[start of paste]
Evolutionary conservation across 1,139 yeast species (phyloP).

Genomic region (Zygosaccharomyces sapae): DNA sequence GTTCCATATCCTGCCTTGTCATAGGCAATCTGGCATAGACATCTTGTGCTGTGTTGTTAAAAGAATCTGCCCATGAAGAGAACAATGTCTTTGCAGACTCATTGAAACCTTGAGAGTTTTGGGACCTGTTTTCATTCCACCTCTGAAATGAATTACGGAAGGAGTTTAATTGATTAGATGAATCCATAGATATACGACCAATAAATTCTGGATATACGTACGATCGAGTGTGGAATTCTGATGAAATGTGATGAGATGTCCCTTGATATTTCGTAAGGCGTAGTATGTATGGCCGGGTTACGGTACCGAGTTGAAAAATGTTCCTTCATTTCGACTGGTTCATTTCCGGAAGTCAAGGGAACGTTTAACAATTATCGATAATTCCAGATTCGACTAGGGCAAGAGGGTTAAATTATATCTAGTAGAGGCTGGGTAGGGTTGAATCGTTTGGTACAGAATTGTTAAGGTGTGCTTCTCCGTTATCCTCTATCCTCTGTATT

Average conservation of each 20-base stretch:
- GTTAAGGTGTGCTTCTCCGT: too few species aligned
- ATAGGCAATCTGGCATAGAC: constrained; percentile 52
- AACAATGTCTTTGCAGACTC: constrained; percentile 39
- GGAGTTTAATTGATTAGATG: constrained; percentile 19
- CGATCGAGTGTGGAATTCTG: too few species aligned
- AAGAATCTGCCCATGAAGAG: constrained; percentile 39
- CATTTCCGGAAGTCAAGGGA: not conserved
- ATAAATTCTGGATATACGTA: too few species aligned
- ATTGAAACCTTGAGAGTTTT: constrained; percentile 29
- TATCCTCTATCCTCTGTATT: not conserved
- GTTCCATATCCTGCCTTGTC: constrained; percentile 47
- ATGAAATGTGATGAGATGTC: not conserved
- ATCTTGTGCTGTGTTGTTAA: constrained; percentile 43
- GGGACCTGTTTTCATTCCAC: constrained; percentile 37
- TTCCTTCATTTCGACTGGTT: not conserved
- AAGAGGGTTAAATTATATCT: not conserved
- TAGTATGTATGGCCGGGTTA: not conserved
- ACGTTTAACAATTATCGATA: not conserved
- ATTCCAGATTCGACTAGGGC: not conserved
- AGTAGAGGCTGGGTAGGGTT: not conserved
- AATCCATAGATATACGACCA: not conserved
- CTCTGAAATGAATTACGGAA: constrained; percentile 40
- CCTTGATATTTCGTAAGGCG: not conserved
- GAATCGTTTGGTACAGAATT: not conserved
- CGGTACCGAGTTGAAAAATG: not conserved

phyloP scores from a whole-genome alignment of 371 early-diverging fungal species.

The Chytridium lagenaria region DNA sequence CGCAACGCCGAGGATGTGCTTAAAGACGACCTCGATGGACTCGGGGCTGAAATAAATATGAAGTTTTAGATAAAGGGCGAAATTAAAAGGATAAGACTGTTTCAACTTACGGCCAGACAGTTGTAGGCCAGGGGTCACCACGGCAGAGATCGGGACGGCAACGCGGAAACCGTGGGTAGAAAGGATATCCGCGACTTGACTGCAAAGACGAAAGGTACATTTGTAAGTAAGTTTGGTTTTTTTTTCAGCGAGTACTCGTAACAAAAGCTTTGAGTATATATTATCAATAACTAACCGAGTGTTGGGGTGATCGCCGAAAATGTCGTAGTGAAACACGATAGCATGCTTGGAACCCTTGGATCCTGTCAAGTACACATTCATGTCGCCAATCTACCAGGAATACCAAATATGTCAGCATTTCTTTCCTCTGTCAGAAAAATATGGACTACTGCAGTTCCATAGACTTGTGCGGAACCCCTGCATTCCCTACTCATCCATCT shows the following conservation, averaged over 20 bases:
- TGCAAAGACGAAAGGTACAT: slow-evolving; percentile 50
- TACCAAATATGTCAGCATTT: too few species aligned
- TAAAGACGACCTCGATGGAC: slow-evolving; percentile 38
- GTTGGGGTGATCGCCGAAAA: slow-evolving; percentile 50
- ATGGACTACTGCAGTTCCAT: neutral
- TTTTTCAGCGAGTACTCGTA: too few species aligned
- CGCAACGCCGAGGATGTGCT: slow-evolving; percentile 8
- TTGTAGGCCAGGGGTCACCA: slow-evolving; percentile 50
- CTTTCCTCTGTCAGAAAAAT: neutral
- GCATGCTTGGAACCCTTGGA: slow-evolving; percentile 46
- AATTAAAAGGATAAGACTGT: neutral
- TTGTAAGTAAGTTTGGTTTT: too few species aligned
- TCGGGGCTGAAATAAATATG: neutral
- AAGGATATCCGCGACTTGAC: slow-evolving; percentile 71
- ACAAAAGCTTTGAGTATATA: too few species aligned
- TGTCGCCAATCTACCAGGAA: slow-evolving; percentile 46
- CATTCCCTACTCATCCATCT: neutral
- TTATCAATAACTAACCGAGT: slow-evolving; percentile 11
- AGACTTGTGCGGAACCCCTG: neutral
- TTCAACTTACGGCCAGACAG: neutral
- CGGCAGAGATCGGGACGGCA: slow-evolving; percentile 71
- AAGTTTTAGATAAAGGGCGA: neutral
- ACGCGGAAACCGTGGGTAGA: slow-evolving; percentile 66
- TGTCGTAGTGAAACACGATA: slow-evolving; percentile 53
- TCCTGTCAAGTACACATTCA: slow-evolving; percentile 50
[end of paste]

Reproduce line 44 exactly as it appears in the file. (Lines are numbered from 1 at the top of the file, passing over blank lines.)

- AAGGATATCCGCGACTTGAC: slow-evolving; percentile 71